If this fascinating book does nothing else, it sharpens the way you look at paintings.
But it does more than that. Its author, David Hockney, proposes a radical reappraisal of one crucial aspect of the history of Western painting: how many old masters used "optical tools."
Throughout this exceptionally well-designed book, Hockney argues that much Western painting was essentially "optical." Its naturalism is based on light, not on some sudden improvement in painterly skill. He means that many artists - and he is convinced that the process began two centuries earlier than conventional art history would allow - resorted to optical devices whenever available.
This need not diminish our admiration for their achievements. But it does redirect the way we might look at paintings.
A scientist, knowing of Hockney's interest in how old masters used optical instruments, one day casually let fall an apple. He pointed out that a concave mirror can project an image just as a lens does. This meant artists at least two centuries earlier than Vermeer could have used optics.
As a painter himself, Hockney had always been particularly puzzled by a chandelier in Jan van Eyck's renowned picture the "Arnolfini Wedding" (1434). He could never grasp how van Eyck painted this complex object - particularly as X-rays show there is no underdrawing. But suppose he could have worked from a projected image? At that date, a lens would not have been available. But a mirror would.
This discovery led Hockney to the conclusion that more than a few old masters whose paintings have "an optical look" may well have used mirrors or lenses or a combination. His astonishing list includes Hugo van der Goes, Antonello de Messina, Dürer, Raphael, Moroni, Bronzino, Holbein, and - among later artists - Caravaggio, Hals, Velázquez, Van Dyck, and Chardin. He demonstrates his argument mainly by looking hard at the character of their works. He excels at this, and the book is full of gorgeous prints and helpful illustrations.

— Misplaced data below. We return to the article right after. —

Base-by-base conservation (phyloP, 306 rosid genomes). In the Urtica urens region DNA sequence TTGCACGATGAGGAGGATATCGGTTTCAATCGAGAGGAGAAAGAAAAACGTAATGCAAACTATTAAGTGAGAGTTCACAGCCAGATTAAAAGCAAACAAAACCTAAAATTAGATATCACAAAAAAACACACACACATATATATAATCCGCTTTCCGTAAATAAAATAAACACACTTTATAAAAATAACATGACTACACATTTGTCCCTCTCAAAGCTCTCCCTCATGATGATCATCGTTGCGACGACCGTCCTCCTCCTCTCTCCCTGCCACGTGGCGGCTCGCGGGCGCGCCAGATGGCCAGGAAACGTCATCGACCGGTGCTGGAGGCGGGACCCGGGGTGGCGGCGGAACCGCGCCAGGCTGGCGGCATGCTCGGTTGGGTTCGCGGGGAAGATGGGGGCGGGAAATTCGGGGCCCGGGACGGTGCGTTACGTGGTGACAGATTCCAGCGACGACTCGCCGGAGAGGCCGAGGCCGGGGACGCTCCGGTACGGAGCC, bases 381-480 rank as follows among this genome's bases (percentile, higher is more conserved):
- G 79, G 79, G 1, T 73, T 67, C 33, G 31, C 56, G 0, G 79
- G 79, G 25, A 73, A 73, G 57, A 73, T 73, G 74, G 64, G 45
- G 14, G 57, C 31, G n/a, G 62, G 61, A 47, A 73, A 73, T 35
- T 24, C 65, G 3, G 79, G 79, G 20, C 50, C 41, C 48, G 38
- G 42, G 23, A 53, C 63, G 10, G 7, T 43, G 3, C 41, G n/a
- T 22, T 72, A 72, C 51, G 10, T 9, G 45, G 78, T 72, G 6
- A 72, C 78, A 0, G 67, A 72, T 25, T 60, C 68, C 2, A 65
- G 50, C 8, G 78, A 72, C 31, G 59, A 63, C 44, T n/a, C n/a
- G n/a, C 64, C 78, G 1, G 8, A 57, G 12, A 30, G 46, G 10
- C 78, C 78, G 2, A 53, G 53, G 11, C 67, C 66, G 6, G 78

Hockney is not just reiterating established facts - although he revealingly reexamines some pertinent but known facts - for example, the obsession of Vermeer in the 17th century or Canaletto in the 18th with the "natural" and "real" effects produced by the camera obscura. This device used lens and mirror to project a scene or subject onto a flat surface in a dark room or a small box.
Hockney's practical demonstrations of its use are a revelation. He also discusses the use by 19th-century artists of the much more portable device, the camera lucida. But he goes further than discussion. He learned to use it himself. And he shows convincingly how it was used by even such a distinguished artist as Ingres
Photography followed these earlier lens devices, giving artists yet another optical tool, though eventually they veered away from the lens in adverse reaction to the monopoly photography claimed on "realism."
Hockney's contention is that lens-based or lens-induced images (which developed into film and TV as well as the increasingly banal ubiquity of still photography itself) may once have inspired artists like Vermeer to make astonishing, magical paintings using hand and thought as well as eye. But that today "the lens" has become so dominant that it has virtually stopped us from seeing freshly at all. It has rendered imagemaking a dull business, and painting almost impossible.
There is exaggeration in this. Hockney himself confesses that he remains in love with images and painting. And as far as his "discovery" in this book is concerned, it's clear he can hardly contain his excitement. He makes much of the fact that he made this discovery because he is "a practitioner" - an artist - and not an art historian.
Hockney feels artists use their eyes in ways that art historians rarely do. He accuses the latter group of often ignoring how paintings were done. Their concern is written documentary evidence - and, one may add, social history. They forget something that Roberto Longhi, one old-school art historian, did not: "Paintings are primary documents."
Whether or not his explanation for a lack of direct written evidence that specific artists used optical tools will convince art historians remains to be seen. Secrecy about techniques, he argues, is understandably endemic to artists even today. In the time of guilds and the Inquisition, artists would have been positively clandestine.
Exceptions prove the rule, of course. David Hockney, as his enthralling book more than shows, has always been admirably unsecretive.
Christopher Andreae writes for the Monitor from Glasgow, Scotland.